OK Guys, I'll present the reason I'm in debt with Tank Battles (the programming game I talked about). It's called Dirty Racers and it's a fast racing and combat game that I subscribed to a indie game contest that will be part of the Brazilian Simposium on Games (SBGames) this year. I've been replacing my sleeping nights with a LOT of jME and jMEPhysics2 programming and tweeking. From the lessons learnt I will be posting a TestCar.java (with related classes) any time soon for those interested in vehicle simulations.
By this time I'm using only fixed function (aka no shaders). The performance is quite nice: 250+ fps with 4 cars (9 physics dynamic objects each), per triangle collision for the terrain mesh.
Effects are only particle systems;
Dome implemented from the SkyDome example from the wiki;
TerrainPage with procedural splatting only;
Each car has a different driving feeling (4wd vs. front vs. rear traction; acceleration, speed, handling);
Physics by JMEPhysics 2 with dynamic obstacles spread on the tracks;
Each track has its own feel because of the different physics material for the terrain;
Joystick supported (and recomended for 2 players split screen);
Splitscreen mode for versus race.
Main Menu with demo in the background:
In game on the Desert track:
Next I plan to use some reflection and lighting shader on the cars and a different one for the terrain with some bumpmapping, as well as applying a shadow pass.
- I do this calibration by recording some laps I make myself (I'm quite good at racing games - :))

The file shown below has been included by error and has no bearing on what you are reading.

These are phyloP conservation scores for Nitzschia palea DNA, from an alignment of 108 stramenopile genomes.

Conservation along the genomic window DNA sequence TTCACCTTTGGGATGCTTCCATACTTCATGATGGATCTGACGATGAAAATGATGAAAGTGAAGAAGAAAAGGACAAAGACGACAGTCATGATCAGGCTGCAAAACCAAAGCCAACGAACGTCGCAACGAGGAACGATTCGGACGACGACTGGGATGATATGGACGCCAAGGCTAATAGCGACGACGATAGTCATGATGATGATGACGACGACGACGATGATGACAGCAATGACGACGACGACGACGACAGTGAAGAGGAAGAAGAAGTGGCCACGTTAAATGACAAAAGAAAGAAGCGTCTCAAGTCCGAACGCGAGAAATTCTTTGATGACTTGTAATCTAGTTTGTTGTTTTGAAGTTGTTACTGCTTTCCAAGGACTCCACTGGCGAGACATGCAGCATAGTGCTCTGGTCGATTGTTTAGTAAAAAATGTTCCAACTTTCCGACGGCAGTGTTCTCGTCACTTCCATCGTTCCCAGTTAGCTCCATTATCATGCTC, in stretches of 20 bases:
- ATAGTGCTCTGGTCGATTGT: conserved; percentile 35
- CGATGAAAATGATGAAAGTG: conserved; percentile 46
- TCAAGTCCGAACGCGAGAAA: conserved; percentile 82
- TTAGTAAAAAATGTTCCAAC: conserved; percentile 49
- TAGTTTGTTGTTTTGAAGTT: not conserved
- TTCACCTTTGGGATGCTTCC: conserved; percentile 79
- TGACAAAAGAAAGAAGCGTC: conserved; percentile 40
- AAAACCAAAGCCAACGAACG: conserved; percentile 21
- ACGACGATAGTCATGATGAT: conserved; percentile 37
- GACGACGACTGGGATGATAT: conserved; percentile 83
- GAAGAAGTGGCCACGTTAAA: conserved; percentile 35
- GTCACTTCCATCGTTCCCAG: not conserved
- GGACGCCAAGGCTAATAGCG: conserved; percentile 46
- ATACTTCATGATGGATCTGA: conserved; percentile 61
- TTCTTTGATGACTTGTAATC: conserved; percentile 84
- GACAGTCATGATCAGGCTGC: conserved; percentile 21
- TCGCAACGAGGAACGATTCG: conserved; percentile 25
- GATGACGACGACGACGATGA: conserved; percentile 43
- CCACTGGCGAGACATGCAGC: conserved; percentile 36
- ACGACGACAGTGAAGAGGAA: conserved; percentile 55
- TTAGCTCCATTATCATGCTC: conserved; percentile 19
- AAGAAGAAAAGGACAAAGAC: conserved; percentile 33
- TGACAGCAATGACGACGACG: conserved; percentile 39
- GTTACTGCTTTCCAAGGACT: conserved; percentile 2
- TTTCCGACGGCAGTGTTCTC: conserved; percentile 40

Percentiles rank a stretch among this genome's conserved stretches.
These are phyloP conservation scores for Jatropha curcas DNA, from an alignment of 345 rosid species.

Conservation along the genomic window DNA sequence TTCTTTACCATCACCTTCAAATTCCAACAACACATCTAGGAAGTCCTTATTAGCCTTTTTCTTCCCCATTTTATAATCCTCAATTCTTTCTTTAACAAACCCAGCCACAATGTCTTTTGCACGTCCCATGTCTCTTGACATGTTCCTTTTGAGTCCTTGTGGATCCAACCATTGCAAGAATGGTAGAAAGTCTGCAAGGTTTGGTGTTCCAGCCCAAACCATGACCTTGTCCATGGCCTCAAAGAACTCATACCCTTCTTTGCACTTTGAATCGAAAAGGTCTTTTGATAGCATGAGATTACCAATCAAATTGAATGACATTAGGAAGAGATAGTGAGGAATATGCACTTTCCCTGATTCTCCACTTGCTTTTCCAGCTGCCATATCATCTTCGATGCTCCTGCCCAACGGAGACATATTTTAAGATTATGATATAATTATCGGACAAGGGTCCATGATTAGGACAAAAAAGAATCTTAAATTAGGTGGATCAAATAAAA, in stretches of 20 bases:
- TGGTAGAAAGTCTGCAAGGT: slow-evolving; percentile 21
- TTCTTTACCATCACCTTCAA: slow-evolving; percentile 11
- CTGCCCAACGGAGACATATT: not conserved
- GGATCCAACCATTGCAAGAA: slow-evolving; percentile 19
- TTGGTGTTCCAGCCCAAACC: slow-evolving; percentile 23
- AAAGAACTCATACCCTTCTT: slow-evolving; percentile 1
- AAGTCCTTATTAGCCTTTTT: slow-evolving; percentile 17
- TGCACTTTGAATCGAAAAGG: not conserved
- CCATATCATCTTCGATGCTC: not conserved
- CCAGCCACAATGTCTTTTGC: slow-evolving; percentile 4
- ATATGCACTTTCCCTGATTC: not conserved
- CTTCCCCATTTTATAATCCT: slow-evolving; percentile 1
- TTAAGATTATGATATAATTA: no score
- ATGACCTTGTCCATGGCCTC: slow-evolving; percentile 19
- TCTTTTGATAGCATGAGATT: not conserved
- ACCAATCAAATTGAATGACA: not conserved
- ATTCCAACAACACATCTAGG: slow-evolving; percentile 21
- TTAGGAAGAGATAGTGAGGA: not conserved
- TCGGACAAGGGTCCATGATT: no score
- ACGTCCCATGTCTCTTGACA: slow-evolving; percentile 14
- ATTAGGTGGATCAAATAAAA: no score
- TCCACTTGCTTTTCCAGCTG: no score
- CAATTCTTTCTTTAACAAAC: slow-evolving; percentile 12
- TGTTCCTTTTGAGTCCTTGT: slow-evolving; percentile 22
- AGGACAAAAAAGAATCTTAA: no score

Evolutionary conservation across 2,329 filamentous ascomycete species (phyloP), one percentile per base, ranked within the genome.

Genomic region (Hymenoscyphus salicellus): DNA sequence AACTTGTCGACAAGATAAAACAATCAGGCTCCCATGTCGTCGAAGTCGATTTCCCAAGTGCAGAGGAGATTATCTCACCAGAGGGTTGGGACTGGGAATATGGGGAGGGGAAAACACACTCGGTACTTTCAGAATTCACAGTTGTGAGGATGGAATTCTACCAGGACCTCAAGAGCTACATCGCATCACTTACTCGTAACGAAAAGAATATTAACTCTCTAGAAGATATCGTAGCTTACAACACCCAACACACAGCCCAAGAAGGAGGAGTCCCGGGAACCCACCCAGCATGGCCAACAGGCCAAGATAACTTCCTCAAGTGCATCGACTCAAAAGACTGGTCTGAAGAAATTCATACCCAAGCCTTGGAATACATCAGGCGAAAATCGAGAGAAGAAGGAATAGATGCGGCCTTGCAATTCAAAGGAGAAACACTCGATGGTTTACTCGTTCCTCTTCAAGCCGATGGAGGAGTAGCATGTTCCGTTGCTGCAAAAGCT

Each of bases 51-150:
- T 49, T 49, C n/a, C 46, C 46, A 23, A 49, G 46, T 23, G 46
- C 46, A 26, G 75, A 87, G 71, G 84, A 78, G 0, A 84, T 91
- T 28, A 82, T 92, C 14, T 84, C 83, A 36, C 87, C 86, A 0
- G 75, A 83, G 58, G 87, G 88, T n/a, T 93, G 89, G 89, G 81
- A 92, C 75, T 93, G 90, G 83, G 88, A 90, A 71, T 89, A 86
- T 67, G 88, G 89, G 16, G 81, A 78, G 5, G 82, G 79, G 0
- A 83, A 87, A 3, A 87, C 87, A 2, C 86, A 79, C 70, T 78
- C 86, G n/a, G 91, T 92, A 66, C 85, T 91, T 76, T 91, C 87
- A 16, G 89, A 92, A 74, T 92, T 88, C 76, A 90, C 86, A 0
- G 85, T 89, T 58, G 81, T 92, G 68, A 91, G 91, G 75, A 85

Is this automated stuff? That would mean that different drivers used for callibertion could result in different AI personalities.. no? That would be cool.. You could even automatically download AI's based on other people's driving into your own game, since I reckon they won't take too much data... (kind of Spore like)
The last one doesn’t really expose any implementation details, but is quite interesting.
My implementation is REALLY simple, but I liked the results and you’ll see it in action on the video I’ll post this weekend. Some things:
For AI cars, tracks are (as in most race games) a collection of WayPoints, in my case each waypoint is a Large jME sphere (not in the scene graph, so not drawn)
Each car has, at any time, a reference to the current waypoint it has to go to.
I only have to test collisions of the car with its current waypoint.
When reaching the waypoint, the car references the next one and so on.
This is the basics… How to make it work is the key. Some more considerations:
Each car allways tries to turn towards the waypoint (unless trying to pass or avoid something else - later)
Each waypoint has an attribute with its IDEAL speed for that point (this is really necessary for the car to make tight turns)
Each car always acclerate to the next waypoint, and when near it brakes (proportionally to the distance) to the ideal speed.
This is enough to make them follow the track and make very good times… Just have to calibrate the waypoint's location and speed.